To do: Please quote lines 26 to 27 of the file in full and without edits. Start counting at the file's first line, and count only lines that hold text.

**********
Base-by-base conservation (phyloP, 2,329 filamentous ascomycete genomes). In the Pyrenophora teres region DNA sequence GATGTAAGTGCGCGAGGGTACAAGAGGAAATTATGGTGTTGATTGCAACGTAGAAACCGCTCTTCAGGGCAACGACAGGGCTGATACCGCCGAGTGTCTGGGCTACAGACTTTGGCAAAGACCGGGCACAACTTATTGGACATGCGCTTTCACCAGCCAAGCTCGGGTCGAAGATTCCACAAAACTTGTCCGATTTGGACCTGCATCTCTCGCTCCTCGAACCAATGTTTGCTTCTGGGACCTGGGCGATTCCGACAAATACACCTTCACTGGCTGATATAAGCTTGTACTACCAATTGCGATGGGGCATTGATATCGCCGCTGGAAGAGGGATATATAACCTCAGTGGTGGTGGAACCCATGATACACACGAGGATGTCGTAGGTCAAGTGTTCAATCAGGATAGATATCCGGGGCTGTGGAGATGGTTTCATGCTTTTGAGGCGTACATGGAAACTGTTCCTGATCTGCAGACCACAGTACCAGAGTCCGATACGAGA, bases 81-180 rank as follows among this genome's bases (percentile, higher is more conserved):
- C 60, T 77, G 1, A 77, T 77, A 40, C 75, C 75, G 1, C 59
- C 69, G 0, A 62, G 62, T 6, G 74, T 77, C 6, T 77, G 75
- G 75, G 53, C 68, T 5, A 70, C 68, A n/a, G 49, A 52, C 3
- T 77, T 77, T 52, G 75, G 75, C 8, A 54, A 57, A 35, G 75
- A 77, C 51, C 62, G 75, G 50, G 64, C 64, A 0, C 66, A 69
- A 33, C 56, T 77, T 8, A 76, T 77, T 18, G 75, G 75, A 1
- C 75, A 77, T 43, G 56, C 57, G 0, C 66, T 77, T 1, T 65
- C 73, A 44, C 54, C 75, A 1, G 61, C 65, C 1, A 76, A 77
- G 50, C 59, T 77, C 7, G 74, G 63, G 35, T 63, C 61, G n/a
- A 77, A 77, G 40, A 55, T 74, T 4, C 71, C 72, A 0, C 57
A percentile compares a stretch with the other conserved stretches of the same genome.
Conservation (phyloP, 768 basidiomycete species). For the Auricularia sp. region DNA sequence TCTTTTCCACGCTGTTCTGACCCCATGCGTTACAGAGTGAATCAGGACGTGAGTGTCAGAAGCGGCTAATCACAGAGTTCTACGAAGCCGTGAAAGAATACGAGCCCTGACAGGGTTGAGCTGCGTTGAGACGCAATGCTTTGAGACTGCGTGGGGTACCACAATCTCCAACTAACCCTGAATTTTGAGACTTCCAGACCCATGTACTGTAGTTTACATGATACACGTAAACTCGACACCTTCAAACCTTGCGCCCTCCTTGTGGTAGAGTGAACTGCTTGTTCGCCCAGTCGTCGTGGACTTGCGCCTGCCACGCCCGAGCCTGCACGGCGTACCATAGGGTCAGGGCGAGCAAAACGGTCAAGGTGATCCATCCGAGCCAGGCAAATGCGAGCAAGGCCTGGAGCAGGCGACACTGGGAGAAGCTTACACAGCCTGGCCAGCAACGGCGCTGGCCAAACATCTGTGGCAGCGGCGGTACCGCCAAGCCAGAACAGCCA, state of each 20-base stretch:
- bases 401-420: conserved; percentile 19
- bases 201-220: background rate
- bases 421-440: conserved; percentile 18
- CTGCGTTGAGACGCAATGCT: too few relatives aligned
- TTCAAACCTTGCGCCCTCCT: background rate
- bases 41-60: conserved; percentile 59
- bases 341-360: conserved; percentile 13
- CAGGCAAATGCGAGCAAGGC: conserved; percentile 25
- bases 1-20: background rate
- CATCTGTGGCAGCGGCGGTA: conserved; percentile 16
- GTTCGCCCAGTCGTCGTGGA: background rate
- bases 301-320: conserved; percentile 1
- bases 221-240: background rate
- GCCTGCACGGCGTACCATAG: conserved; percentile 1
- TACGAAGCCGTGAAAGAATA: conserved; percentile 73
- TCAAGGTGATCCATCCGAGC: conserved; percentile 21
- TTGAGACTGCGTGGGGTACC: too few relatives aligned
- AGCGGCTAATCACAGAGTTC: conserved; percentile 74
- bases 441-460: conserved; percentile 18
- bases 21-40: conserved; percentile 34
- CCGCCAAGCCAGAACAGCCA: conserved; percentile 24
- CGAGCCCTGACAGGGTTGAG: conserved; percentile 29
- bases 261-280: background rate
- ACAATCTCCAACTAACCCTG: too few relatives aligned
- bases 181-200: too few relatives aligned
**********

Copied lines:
- bases 221-240: background rate
- GCCTGCACGGCGTACCATAG: conserved; percentile 1